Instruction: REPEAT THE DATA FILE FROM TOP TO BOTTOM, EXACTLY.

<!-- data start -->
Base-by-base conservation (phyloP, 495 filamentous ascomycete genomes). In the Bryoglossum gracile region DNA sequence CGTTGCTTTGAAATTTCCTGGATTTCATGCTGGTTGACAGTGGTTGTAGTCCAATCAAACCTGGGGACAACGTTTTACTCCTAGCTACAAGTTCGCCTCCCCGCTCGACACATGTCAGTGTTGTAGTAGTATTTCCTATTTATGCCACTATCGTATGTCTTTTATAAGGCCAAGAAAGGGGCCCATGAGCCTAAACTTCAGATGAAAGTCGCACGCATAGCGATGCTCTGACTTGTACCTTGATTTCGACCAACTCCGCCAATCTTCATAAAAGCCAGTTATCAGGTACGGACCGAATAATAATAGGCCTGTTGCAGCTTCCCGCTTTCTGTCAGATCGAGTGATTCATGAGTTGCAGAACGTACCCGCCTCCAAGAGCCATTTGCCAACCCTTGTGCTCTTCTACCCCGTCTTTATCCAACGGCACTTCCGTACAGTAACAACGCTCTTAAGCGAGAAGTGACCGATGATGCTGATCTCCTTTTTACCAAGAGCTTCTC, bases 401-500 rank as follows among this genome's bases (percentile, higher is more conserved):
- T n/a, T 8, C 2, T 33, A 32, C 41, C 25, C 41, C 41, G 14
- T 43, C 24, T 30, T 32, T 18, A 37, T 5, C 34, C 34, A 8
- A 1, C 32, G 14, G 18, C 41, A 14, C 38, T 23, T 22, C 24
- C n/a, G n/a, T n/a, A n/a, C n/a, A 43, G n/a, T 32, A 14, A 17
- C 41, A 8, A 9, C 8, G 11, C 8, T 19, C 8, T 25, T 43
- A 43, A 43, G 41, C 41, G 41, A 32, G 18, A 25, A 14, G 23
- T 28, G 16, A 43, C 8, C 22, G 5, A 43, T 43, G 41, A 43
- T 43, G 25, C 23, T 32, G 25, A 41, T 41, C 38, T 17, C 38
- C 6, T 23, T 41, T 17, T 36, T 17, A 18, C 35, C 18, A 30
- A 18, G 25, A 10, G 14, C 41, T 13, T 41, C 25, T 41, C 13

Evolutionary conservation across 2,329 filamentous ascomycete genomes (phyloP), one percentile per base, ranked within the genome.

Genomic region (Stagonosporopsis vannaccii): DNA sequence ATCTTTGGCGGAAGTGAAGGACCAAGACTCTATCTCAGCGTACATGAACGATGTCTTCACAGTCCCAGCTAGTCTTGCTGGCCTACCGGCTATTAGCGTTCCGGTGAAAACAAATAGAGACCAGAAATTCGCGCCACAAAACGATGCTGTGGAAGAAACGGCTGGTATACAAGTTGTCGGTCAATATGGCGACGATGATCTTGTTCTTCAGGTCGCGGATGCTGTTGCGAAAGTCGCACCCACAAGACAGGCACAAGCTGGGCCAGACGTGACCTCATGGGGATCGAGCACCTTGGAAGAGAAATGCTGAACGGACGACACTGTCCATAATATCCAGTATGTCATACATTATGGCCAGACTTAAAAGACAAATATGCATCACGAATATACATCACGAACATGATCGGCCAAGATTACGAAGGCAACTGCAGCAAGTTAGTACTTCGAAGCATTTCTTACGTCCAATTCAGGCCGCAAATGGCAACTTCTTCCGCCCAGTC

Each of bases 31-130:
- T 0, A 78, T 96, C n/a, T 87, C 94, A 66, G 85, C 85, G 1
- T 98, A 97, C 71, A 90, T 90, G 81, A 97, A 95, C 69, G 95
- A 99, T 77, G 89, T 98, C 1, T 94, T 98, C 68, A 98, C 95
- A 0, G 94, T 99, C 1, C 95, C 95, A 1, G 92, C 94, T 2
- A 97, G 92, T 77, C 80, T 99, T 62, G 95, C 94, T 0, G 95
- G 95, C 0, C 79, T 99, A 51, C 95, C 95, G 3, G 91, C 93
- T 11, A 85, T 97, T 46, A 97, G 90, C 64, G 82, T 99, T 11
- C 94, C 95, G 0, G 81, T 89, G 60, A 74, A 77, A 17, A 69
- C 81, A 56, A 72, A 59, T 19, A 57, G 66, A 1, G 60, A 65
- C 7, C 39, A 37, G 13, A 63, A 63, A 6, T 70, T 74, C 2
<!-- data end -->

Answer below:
Base-by-base conservation (phyloP, 495 filamentous ascomycete genomes). In the Bryoglossum gracile region DNA sequence CGTTGCTTTGAAATTTCCTGGATTTCATGCTGGTTGACAGTGGTTGTAGTCCAATCAAACCTGGGGACAACGTTTTACTCCTAGCTACAAGTTCGCCTCCCCGCTCGACACATGTCAGTGTTGTAGTAGTATTTCCTATTTATGCCACTATCGTATGTCTTTTATAAGGCCAAGAAAGGGGCCCATGAGCCTAAACTTCAGATGAAAGTCGCACGCATAGCGATGCTCTGACTTGTACCTTGATTTCGACCAACTCCGCCAATCTTCATAAAAGCCAGTTATCAGGTACGGACCGAATAATAATAGGCCTGTTGCAGCTTCCCGCTTTCTGTCAGATCGAGTGATTCATGAGTTGCAGAACGTACCCGCCTCCAAGAGCCATTTGCCAACCCTTGTGCTCTTCTACCCCGTCTTTATCCAACGGCACTTCCGTACAGTAACAACGCTCTTAAGCGAGAAGTGACCGATGATGCTGATCTCCTTTTTACCAAGAGCTTCTC, bases 401-500 rank as follows among this genome's bases (percentile, higher is more conserved):
- T n/a, T 8, C 2, T 33, A 32, C 41, C 25, C 41, C 41, G 14
- T 43, C 24, T 30, T 32, T 18, A 37, T 5, C 34, C 34, A 8
- A 1, C 32, G 14, G 18, C 41, A 14, C 38, T 23, T 22, C 24
- C n/a, G n/a, T n/a, A n/a, C n/a, A 43, G n/a, T 32, A 14, A 17
- C 41, A 8, A 9, C 8, G 11, C 8, T 19, C 8, T 25, T 43
- A 43, A 43, G 41, C 41, G 41, A 32, G 18, A 25, A 14, G 23
- T 28, G 16, A 43, C 8, C 22, G 5, A 43, T 43, G 41, A 43
- T 43, G 25, C 23, T 32, G 25, A 41, T 41, C 38, T 17, C 38
- C 6, T 23, T 41, T 17, T 36, T 17, A 18, C 35, C 18, A 30
- A 18, G 25, A 10, G 14, C 41, T 13, T 41, C 25, T 41, C 13

Evolutionary conservation across 2,329 filamentous ascomycete genomes (phyloP), one percentile per base, ranked within the genome.

Genomic region (Stagonosporopsis vannaccii): DNA sequence ATCTTTGGCGGAAGTGAAGGACCAAGACTCTATCTCAGCGTACATGAACGATGTCTTCACAGTCCCAGCTAGTCTTGCTGGCCTACCGGCTATTAGCGTTCCGGTGAAAACAAATAGAGACCAGAAATTCGCGCCACAAAACGATGCTGTGGAAGAAACGGCTGGTATACAAGTTGTCGGTCAATATGGCGACGATGATCTTGTTCTTCAGGTCGCGGATGCTGTTGCGAAAGTCGCACCCACAAGACAGGCACAAGCTGGGCCAGACGTGACCTCATGGGGATCGAGCACCTTGGAAGAGAAATGCTGAACGGACGACACTGTCCATAATATCCAGTATGTCATACATTATGGCCAGACTTAAAAGACAAATATGCATCACGAATATACATCACGAACATGATCGGCCAAGATTACGAAGGCAACTGCAGCAAGTTAGTACTTCGAAGCATTTCTTACGTCCAATTCAGGCCGCAAATGGCAACTTCTTCCGCCCAGTC

Each of bases 31-130:
- T 0, A 78, T 96, C n/a, T 87, C 94, A 66, G 85, C 85, G 1
- T 98, A 97, C 71, A 90, T 90, G 81, A 97, A 95, C 69, G 95
- A 99, T 77, G 89, T 98, C 1, T 94, T 98, C 68, A 98, C 95
- A 0, G 94, T 99, C 1, C 95, C 95, A 1, G 92, C 94, T 2
- A 97, G 92, T 77, C 80, T 99, T 62, G 95, C 94, T 0, G 95
- G 95, C 0, C 79, T 99, A 51, C 95, C 95, G 3, G 91, C 93
- T 11, A 85, T 97, T 46, A 97, G 90, C 64, G 82, T 99, T 11
- C 94, C 95, G 0, G 81, T 89, G 60, A 74, A 77, A 17, A 69
- C 81, A 56, A 72, A 59, T 19, A 57, G 66, A 1, G 60, A 65
- C 7, C 39, A 37, G 13, A 63, A 63, A 6, T 70, T 74, C 2